Coordinator of the Month: Tamara Barrett
Name: Tamara Barrett
Hometown: Marion, Indiana
College Attended / Major: Taylor University/ Psychology pre-med
HealthCorps School Placement: University Heights High School, Bronx, NY
Jeffrey Hartinger: How did you become involved with HealthCorps?
Tamara Barrett: During college, I was pursuing medicine both because I was intrigued by science and due to the importance it played in my life having severely disabled siblings. I wanted to give back and challenge myself. After an amazing internship at Johns Hopkins School of Public Health- I was won over to the preventative side of health care. The director of my internship program suggested I apply for HealthCorps and although my initial hope was to be a coordinator on the West Coast, I found myself accepting a position in the heart of the South Bronx. I am truly grateful for this unique opportunity to facilitate positive change in meaningful ways alongside students, staff, and community members.
JH: What has been the highlight of your placement so far?
TB: In the spring of my first year as a coordinator, our school wellness council worked together to apply for a very competitive grant. After multiple applications, interviews, and site visits, I Challenge Myself awarded University Heights with a grant to implement the Cycling Smarts Program. This fall we recruited students and hit the streets of NYC on top of the line road bikes. When weather allows I (Tamara Barrett) enjoy commuting by bike through the city, so the opportunity to share that love with my students has been such a gift. This program is designed to teach students cycling skills and build their strength, but most importantly we focus on overcoming challenges and setting goals. All year we will be training to prepare for our century ride that takes place in June. We will ride 100 miles in one day, along with the 3 other participating NYC schools, participating in the only known teen century ride in the US!
JH: Outside of the classroom, what are some of the activities that you are involved with?
TB: When I’m not teaching in the classroom, I find plenty of different ways to spread learning and excitement about health. I receive a lot of enthusiasm in my cycling and cooking clubs, but I’ve also focused on ways to reach students who can’t make those commitments. The all school health fair is a prime example of students experiencing health in a fun and interactive way. I have also partnered with teachers by taking trips to places like healthy grocery stores or parks to discuss how to make healthy choices in our daily settings. I also really enjoy the mentoring side that my position allows for, and have formed many close relationships with staff and students alike, through setting goals together and offering accountability.
JH: What do you plan to pursue after your service to HealthCorps is complete?
TB: This summer I had the opportunity to serve as the Summer Institute Leader at our first-year coordinator training in Sacramento. I could not have anticipated how much I would enjoy working with the amazing education team and how rewarding it would be to equip coordinators to facilitate positive change in their communities. Since having this experience, my desire to invest in HealthCorps has continued to strengthen and I would love to continue my involvement with the organization. HealthCorps included, I am connected with multiple organizations that are at a crucial time of growth and I’m interested in collaborating to work on strategic development for the future. Given that the mentoring piece of my coordinator role has been so important, I hope to use that skill in the next position I acquire. Art and design are two things that I also very much enjoy, and I hope to continue pursuing both, especially as long as I’m in NYC where there is so much support and opportunity to grow.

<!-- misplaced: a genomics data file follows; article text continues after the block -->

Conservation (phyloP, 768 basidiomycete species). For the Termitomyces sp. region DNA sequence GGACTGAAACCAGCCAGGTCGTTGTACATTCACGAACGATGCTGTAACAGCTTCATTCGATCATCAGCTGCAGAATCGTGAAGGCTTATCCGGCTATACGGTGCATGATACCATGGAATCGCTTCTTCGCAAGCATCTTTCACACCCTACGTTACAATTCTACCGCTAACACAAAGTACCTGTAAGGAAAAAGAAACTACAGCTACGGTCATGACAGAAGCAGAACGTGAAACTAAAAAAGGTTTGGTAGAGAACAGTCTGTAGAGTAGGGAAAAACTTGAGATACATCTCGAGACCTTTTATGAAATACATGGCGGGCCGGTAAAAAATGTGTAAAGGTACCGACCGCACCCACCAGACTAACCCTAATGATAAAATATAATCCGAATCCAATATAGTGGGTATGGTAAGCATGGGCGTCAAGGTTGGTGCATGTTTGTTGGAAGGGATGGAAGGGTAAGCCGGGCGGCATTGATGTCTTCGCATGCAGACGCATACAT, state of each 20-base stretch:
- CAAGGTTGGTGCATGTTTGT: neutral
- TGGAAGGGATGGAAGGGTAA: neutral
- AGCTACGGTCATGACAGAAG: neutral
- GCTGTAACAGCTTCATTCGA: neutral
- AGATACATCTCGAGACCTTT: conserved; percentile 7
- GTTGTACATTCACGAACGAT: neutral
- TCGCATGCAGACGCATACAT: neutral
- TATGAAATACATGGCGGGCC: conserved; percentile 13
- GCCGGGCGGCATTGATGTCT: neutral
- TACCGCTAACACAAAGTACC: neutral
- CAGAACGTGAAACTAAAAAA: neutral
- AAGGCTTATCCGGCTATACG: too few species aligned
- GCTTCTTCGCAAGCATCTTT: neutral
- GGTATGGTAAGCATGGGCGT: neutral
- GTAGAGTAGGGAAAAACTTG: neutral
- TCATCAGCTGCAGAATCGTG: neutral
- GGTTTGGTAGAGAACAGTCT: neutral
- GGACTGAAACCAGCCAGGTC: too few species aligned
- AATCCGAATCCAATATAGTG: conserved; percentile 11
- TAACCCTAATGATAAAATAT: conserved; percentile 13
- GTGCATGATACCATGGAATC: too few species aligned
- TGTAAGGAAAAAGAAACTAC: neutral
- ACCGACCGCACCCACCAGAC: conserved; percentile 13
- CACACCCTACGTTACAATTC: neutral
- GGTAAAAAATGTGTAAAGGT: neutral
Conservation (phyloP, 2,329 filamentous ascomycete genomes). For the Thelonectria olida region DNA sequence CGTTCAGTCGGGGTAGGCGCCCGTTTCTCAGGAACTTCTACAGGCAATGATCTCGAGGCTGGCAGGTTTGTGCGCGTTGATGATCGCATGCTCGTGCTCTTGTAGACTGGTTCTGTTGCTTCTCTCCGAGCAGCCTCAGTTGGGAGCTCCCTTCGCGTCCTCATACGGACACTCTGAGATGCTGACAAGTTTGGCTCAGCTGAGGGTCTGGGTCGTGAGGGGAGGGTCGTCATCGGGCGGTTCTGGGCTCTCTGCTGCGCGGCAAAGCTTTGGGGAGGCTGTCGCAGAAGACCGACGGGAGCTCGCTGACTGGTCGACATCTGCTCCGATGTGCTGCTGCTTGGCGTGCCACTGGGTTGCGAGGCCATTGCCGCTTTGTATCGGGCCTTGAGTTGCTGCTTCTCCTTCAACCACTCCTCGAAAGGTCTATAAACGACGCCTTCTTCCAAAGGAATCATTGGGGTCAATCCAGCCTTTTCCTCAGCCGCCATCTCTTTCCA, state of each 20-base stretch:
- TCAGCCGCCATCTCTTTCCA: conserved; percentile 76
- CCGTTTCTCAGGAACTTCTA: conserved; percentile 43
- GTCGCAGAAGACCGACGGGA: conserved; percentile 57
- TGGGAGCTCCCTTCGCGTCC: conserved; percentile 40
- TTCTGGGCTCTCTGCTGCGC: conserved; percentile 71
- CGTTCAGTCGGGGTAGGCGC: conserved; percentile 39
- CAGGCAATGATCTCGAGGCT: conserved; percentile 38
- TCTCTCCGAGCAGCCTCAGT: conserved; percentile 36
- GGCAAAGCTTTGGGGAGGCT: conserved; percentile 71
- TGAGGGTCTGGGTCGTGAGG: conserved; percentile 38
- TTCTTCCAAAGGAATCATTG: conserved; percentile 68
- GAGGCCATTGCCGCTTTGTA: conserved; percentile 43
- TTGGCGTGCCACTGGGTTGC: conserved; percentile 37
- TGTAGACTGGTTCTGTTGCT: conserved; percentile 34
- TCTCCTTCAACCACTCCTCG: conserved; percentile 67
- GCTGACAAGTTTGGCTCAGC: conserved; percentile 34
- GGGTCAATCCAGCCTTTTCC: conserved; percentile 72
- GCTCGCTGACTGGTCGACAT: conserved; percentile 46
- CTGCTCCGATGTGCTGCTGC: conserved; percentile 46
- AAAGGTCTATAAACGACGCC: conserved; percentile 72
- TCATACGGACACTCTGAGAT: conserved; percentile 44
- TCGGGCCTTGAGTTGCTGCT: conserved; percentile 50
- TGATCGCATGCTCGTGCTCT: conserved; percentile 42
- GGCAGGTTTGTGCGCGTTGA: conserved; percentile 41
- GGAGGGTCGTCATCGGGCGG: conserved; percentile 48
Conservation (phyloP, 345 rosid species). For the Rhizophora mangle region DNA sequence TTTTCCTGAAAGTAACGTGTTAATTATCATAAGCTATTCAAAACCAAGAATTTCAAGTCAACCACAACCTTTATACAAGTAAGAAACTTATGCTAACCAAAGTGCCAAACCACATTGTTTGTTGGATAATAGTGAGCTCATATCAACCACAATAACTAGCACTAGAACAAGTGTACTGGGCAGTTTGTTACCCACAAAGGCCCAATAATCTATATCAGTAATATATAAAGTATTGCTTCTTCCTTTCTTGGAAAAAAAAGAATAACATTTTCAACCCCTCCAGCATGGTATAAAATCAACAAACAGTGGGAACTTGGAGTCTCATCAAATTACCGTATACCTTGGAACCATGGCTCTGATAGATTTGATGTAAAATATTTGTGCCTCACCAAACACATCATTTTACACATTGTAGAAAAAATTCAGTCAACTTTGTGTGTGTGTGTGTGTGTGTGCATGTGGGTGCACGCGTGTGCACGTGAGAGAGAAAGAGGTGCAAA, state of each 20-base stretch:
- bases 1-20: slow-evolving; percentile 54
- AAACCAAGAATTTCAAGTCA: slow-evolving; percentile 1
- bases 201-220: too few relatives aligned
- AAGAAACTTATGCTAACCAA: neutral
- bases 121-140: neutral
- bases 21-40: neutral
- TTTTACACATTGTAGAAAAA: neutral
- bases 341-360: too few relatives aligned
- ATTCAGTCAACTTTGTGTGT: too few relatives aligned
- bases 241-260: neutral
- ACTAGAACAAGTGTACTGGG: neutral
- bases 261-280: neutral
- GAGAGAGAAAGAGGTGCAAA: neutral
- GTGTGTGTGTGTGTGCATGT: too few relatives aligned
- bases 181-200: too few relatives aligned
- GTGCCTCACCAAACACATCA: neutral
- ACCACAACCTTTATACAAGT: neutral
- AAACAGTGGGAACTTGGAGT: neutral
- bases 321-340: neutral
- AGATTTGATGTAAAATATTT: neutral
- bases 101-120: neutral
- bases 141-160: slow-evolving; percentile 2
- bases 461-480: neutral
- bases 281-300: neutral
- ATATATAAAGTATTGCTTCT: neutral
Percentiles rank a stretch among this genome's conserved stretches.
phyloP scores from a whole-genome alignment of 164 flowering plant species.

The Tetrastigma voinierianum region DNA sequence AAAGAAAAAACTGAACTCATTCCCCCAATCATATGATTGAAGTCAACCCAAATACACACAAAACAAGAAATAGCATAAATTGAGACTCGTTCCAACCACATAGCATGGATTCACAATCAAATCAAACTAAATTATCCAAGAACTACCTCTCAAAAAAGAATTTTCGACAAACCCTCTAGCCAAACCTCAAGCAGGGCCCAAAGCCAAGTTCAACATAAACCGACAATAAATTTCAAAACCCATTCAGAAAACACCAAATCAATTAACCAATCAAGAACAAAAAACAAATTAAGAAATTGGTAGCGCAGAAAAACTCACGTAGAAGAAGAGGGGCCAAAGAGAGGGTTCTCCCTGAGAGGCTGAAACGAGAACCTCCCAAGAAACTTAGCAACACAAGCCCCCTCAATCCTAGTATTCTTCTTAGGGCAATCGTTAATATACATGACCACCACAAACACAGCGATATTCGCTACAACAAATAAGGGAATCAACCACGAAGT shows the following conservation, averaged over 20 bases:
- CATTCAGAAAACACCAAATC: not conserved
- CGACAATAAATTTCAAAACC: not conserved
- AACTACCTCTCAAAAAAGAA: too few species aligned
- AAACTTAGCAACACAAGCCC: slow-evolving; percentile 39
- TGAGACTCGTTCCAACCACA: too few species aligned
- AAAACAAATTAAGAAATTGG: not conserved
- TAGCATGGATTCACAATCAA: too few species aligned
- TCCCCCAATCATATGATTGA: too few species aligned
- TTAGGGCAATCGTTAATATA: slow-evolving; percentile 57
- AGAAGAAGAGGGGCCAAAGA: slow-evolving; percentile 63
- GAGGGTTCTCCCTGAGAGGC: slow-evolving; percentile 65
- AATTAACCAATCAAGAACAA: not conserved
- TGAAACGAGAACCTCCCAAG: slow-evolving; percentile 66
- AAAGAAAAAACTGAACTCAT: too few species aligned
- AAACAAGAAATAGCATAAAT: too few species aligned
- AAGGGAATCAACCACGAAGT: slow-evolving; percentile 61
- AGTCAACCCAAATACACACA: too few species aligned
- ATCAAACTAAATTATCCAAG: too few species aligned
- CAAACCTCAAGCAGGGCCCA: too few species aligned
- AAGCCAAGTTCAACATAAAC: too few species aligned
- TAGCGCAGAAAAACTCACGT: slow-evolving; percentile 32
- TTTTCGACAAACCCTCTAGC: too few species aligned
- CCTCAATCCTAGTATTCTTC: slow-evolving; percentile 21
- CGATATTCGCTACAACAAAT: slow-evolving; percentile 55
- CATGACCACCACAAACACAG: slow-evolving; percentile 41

JH: What is one thing you have learned from your placement that you will be able to carry with you as you move forward in life?
TB: One big lesson I have learned is the importance of working together to achieve goals. When I first started as a coordinator and didn’t have many strong relationships, I would tend to accomplish things on my own. It would take more time on my part, but I only had to rely on myself to get it done. Once I made those relationships and had people who wanted to be involved, it took more work to orchestrate the happenings that go into meeting a goal. It requires organization, trust, communication, and a myriad of other skills. The end result, whether it be a big event like the health fair or a simpler item like applying for a grant, is always more rewarding when it is a team effort. More learning takes place, teams become stronger, ownership grows, and sustainability is ensured. After my time as a coordinator, I will remember this lesson of prioritizing teamwork to not only achieve goals but allow for growth along the way.
We want to thank Tamara Barrett for her exceptional work and congratulate her for being this month’s coordinator of the month.